May 2, 2016
The full consequences of the food/illness/healthcare system take decades to manifest.
That America is in the throes of a systemic health crisis can no longer be denied. According to the U.S. Department of Health And Human Services, more than two-thirds (68.8 percent) of adults are overweight or obese. (Overweight is typically defined as a body-mass index (BMI) of 25 or higher. A BMI of 24.9 is not exactly featherweight; I would have to add 30 pounds to reach a BMI of 24.9. )
The health risks of being overweight or obese include:
- type 2 diabetes
- heart disease
- high blood pressure
- nonalcoholic fatty liver disease (excess fat and inflammation in the liver of people who drink little or no alcohol)
- osteoarthritis (a health problem causing pain, swelling, and stiffness in one or more joints)
- some types of cancer: breast, colon, endometrial (related to the uterine lining), and kidney
Since the early 1960s, the prevalence of obesity among adults more than doubled, increasing from 13.4 to 35.7 percent in U.S. adults age 20 and older. (Source)
The Journal of the American Medical Association (JAMA) reported in 2015 that roughly half of all adult Americans are diabetic or prediabetic (also called metabolic syndrome).
If we add up everyone in America who is either suffering from or at risk of lifestyle-related diseases such as heart disease, diabetes and lifestyle-related types of cancer, it’s clear this is an unprecedented national health crisis that has no easy or cheap medical fix.
Why have we become so unhealthy? The answers come thick and fast: we are more sedentary as most work is now white-collar; the foods low-income people can afford are unhealthy; children now spend time playing digital games rather than playing outside; serving sizes of sodas and other high-calorie/low nutrition beverages have ballooned; people buy more convenience and fast foods and prepare fewer meals at home, and so on.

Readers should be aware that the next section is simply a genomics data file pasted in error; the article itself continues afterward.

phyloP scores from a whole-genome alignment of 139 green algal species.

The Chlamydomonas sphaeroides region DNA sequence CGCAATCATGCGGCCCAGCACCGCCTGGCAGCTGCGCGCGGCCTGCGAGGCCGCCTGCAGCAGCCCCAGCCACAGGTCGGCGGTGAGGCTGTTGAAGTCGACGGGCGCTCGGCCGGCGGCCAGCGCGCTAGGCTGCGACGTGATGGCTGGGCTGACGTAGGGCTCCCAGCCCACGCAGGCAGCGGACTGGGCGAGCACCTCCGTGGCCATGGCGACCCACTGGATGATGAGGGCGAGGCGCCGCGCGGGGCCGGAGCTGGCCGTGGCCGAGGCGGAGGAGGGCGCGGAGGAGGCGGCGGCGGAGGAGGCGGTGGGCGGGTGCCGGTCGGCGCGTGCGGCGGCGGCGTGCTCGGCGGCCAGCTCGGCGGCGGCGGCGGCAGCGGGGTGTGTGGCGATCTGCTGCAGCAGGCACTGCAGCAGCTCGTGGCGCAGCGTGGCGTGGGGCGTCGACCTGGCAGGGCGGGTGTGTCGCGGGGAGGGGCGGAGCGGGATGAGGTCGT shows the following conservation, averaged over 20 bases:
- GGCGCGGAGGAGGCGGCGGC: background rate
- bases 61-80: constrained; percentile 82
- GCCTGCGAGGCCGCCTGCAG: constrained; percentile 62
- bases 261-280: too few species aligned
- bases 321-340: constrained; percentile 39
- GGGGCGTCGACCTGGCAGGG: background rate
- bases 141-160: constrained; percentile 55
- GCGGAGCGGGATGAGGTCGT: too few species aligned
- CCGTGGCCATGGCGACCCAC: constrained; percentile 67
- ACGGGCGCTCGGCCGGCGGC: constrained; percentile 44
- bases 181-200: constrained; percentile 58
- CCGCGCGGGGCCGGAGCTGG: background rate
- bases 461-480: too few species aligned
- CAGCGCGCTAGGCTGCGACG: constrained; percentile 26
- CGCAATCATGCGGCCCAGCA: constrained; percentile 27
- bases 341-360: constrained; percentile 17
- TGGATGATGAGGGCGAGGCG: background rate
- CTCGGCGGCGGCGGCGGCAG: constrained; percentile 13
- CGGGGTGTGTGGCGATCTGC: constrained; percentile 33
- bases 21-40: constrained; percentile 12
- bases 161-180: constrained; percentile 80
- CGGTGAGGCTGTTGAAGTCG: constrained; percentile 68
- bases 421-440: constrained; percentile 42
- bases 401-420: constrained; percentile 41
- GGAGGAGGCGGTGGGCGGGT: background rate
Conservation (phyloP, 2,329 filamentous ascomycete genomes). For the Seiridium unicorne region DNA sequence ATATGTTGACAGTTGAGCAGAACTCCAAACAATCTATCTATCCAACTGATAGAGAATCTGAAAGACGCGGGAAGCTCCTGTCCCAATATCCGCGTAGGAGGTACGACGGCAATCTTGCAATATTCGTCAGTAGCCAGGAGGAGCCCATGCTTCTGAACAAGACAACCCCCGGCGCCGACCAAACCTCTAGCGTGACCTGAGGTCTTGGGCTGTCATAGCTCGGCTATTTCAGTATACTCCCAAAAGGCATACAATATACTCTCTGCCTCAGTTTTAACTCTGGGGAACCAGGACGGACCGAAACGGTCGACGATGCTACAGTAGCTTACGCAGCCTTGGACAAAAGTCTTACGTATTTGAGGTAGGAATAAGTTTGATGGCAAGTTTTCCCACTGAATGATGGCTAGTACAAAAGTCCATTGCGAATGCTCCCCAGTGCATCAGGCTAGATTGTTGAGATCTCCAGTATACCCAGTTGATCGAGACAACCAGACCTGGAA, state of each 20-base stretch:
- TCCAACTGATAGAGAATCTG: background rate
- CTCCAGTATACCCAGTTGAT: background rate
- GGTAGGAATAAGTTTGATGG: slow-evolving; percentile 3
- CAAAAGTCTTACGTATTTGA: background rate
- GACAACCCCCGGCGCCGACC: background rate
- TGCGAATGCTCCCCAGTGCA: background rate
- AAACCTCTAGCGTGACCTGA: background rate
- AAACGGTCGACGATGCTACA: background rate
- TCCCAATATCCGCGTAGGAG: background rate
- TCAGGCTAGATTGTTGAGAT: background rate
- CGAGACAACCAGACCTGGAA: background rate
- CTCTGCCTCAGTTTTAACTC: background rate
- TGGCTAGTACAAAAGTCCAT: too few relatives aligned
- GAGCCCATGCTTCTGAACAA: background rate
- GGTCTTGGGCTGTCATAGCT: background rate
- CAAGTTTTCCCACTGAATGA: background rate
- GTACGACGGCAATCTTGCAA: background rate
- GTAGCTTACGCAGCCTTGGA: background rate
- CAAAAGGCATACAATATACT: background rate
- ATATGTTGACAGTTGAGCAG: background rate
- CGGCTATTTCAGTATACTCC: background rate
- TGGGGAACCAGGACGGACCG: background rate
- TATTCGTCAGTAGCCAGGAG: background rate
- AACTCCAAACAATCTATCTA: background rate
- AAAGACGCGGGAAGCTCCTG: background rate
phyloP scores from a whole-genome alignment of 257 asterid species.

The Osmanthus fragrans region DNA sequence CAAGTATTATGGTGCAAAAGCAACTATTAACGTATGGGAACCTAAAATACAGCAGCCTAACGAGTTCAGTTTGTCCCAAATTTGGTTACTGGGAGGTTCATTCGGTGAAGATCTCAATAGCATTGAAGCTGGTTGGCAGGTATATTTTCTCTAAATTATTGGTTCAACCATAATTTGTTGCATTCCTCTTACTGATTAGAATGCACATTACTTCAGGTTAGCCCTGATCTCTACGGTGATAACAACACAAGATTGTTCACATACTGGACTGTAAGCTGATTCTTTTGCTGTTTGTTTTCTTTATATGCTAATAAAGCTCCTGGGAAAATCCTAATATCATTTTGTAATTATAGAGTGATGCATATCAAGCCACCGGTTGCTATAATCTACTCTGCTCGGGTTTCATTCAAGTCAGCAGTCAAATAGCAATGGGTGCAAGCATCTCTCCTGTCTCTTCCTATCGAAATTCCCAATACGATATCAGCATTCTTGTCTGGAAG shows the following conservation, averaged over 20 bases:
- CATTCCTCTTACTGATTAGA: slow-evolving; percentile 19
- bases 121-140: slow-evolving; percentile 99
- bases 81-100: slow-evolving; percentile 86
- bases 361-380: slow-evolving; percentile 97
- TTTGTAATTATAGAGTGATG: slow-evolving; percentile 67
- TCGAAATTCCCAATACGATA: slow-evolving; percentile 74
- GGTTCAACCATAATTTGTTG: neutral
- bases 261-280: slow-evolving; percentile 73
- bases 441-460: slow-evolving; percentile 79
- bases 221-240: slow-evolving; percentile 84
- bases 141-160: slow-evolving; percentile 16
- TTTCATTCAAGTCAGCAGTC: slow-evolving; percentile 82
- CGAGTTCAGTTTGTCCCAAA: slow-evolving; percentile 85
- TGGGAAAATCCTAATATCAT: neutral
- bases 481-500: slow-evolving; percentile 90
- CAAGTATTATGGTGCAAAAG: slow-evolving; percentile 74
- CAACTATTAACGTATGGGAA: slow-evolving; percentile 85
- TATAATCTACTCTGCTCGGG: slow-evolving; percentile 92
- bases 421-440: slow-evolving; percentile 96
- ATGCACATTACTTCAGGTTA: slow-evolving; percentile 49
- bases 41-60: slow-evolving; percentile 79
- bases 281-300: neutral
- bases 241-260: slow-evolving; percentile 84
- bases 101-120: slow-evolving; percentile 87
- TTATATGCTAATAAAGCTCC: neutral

Two things are clear: there is no one solution to the epidemic of lifestyle-related diseases. Limiting sodas in schools and demanding better labeling of food are examples of reforms that are well-intended, but have so far had little effect on the expanding waistlines of Americans or their ill-health.
The second is expressed by the Chinese proverb: “Diseases enter through the mouth,” i.e. disease is a result of what we eat and drink. Since what we eat has an enormous impact on our health, if we want to tackle our health crisis in a manner that get results, we must start with what we eat and how our food is grown, processed and prepared.
Once we start examining our diet, we have to examine where our food comes from, how it is grown/raised and how it is processed for consumers.
A second Chinese proverb explains why we must start with diet: “When you’re thirsty, it’s too late to dig a well.” If we want to avoid lifestyle illnesses, we must start pursuing a new way of growing and preparing food now, not after we’re already ill.
The long lists of contributory factors to our growing ill-health distract us from the real source of our national health crisis: our food/illness/healthcare system is sick, and so it’s no wonder we’re sick, too. The only possible result of our unhealthy food/illness/healthcare care system is ill-health.
Understanding the Food / Illness / Healthcare System
To understand why this is so, we must start with the fact that we live in a highly centralized government/private-sector system that limits our choices to maximize the profits of corporate cartels: Big Agriculture, Big Oil/Ag Chemicals, Big GMO seeds (Monsanto et al.), Big Processed Foods, Big Supermarkets, Big Fast Food, Big Healthcare (what I have called sickcare for many years, because profits flow not from keeping us healthy via prevention but from keeping us alive when we’re suffering from chronic lifestyle illnesses) and last but not least Big Pharma, which is happy to provide medications that costs tens of thousands of dollars per patient per year to address the symptoms of lifestyle diseases rather than the causes, which trace back to what we eat and how we live.
Once you hear an alternative account of how we could be raising food and delivering it to consumers to prepare at home, you grasp the sickening stranglehold Corporate America and government agencies have on our food, diet and the resulting epidemic of ill-health.